Back in 2018, Twitch removed its user-generated communities. As a replacement, it introduced a tag system — but unlike communities, streamers can only choose tags from a list provided by Twitch itself, leaving notable gaps. For nearly two years, transgender streamers have been dealing with the absence of a trans tag. “With that change, we lost a lot of our ability to directly search for and easily find people like us,” explains Veronica “Nikatine” Ripley.
Twitch advertised the new tag system as a “way for streamers to describe their live stream in more detail,” giving examples of just how detailed the system could be, for example playing a specific hero in Overwatch. But without the ability to describe themselves in the tags, trans streamers say it’s been harder for viewers to find them.
This is something that has an impact well beyond streaming itself.
“Finding your tribe can be literally lifesaving – literally!” says Steph “FerociouslySteph” Loehr. “Minority identities need spaces they can feel safe in, and usually that means finding someone who understands the struggles first hand. Trans people are just more likely to feel safe and empowered in trans spaces.” (Loehr is now a member of Twitch’s Safety Advisory Council, but provided this interview before taking on that position.)
Twitch does have an LGBTQIA+ tag, but this is very broad. Ripley points out that the existence of the tag itself is a positive. “On any other platform, branding your content that way would get you demonetized,” she says. “But to truly thrive … we need more discoverability to connect content creators with the viewers who are looking for them.”
She says that when she first joined Twitch, she wanted to find other trans people like her. “If I were to do that now, the most I could narrow it down is by LGBTQIA+ … [that] means manually filtering through a lot of content that doesn’t look like mine, and for a new viewer on Twitch that extra layer of work to discover the content they want to see might be discouraging.”
Like Loehr, she points out that this doesn’t just limit discoverability for streamers, but also produces a “feeling of isolation” among trans viewers. “My whole argument from the beginning has been based on the idea that it should be as easy as possible for those two to connect. It would be better for the viewers and the streamers, and that means it would be better for Twitch as well.”
Ripley compares the breadth of the LGBTQIA+ tag to other tags, which can be far more specific. She brings up the example of fiber arts, where a streamer can distinguish between whether they’re doing knitting, cross stitch, or quilting, unlike those who want to specify their identity within the LGBTQIA+ acronym.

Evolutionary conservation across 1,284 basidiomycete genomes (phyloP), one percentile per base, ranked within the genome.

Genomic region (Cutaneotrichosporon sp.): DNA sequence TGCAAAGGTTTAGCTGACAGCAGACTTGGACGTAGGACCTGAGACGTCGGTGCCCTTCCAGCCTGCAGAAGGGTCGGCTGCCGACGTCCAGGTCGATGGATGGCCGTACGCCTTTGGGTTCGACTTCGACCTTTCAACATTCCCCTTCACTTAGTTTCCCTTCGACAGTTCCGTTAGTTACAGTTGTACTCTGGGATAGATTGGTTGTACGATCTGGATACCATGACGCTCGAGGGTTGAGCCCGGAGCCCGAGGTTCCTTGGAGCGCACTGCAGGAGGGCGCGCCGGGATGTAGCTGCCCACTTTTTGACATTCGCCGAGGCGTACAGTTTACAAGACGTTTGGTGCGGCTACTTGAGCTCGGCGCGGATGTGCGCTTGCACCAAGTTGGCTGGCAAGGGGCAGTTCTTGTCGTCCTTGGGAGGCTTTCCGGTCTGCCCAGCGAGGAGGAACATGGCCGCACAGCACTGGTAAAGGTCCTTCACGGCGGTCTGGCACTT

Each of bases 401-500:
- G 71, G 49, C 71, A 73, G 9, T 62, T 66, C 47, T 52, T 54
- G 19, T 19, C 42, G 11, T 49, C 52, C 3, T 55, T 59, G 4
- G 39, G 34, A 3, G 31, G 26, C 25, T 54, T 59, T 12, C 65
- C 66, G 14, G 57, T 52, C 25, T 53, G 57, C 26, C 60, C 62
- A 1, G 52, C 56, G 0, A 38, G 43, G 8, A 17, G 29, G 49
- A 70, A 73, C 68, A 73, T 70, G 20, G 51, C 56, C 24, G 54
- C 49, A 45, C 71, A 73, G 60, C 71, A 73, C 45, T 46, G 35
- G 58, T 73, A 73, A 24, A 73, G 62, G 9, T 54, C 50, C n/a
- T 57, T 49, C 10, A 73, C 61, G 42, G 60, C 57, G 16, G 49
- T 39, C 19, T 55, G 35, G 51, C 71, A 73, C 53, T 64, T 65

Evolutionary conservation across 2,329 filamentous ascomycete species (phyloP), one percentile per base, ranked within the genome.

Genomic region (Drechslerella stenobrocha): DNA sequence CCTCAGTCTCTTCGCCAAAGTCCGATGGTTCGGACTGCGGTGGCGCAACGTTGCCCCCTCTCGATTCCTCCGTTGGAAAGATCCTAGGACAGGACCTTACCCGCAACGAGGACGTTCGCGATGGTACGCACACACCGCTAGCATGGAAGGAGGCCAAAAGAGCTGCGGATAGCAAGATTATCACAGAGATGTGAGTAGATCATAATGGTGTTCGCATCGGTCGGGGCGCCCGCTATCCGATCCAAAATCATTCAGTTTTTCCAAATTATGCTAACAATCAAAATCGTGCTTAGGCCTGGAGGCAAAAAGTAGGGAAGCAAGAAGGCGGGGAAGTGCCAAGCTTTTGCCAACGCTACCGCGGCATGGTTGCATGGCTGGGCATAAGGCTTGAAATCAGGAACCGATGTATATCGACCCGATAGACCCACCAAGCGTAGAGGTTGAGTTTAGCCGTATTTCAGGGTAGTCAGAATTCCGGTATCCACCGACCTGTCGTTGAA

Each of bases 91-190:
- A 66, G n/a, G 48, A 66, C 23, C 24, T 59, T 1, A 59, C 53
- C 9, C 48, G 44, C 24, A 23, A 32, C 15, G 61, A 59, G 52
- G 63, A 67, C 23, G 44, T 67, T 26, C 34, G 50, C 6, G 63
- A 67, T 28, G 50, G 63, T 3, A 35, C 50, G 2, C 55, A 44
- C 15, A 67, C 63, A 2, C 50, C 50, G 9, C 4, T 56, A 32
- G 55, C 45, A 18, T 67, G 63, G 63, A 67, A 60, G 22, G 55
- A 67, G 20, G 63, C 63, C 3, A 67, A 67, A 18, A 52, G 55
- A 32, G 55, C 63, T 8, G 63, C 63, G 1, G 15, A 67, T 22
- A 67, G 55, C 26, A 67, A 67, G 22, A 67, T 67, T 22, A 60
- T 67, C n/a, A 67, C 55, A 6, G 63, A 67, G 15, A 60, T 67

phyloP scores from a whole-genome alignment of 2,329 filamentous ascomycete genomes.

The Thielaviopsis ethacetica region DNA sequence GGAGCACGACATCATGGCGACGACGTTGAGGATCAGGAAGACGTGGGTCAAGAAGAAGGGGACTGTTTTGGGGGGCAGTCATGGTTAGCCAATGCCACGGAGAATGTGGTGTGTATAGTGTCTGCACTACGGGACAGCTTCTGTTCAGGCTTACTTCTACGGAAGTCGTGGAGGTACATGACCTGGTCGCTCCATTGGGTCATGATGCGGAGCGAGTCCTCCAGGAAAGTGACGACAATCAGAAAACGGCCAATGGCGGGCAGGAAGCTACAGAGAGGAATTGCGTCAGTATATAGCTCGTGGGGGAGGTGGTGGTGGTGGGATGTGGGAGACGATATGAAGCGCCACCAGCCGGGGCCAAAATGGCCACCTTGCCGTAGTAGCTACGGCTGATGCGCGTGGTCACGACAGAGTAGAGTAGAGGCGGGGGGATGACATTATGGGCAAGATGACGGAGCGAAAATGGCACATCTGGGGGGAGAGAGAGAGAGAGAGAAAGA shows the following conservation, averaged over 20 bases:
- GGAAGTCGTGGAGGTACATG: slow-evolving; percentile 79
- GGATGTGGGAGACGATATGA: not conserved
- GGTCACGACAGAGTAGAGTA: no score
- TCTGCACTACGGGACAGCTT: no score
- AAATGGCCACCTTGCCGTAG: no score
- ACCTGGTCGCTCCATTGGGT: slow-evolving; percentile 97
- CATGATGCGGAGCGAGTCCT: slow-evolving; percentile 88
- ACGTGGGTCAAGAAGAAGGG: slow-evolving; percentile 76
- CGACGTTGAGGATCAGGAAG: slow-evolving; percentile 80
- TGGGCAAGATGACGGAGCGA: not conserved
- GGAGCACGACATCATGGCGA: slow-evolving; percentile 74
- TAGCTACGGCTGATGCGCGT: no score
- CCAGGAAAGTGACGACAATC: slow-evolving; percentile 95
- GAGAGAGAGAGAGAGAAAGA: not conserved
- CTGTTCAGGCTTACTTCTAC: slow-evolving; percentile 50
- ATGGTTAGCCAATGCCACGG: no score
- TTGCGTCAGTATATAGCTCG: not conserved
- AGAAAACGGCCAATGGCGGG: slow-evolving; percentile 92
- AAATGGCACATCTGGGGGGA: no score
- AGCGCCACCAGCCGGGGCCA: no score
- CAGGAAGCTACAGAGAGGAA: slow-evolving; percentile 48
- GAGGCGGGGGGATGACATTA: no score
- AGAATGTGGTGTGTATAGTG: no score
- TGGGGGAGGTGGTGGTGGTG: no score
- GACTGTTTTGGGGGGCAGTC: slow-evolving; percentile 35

“To be absolutely clear, this is not an indictment of fiber arts,” she notes. “My stance is ‘the more tags the better’ or more specifically ‘better discoverability for everyone’.”
The push for a trans tag received some extra attention earlier this year when Twitch added a drag tag. Both Loehr and Ripley are again clear that they don’t have any problem with the existence of the drag tag, but that it provides a direct comparison for the discoverability that they don’t have. Ripley is also careful to point out that it wasn’t a particularly igniting moment, either: “The conversation never really stopped for us.”
One reason that Twitch is apparently resistant to the tag because of the potential for harassment, a fear that was also brought up to me by an anonymous non-binary streamer. “A Twitch representative told me that when there was a trans tag, moderation actions increased, which was ‘unacceptable’ to them,” Loehr explains. Twitch did not respond to a request for comment on this article.
It is, unfortunately, unsurprising that some would use the tag to target trans streamers with abuse. But tags are optional, meaning that any streamer who chooses to use them is making an informed decision. “Instead of either doing something to moderate their webpage themselves, or giving minorities the ability to opt into this responsibility, they removed the choice altogether,” Loehr says. “That’s just letting trolls have the ultimate victory, and hiding trans people away.”
While the tag remains absent, streamers like Ripley have come up with their own solutions. She founded Transmission Gaming, “the largest trans gaming Discord server,” and an associated team on Twitch, which viewers can use to “reliably find a list of trans streamers.”
She says that when Transmission Gaming reaches Twitch’s front page, she gets messages like “this is the kind of content I’ve been looking for,” or “I wish I could have found this stream sooner.”
“It always breaks my heart a little bit because it means there are people out there looking for content like mine and feel like they can’t find it. I want the trans community to have that discoverability all the time,” she says.
Still, she’s hopeful that they’ll eventually be able to again. “I have had the opportunity to sit down and speak with Twitch directly about possible solutions several times,” she says. “The fact that Twitch has reached out and brought me to the table and opened that dialogue is a very good sign. The company is staffed by some incredibly creative, intelligent, and passionate people, and I am excited to see what [they do].”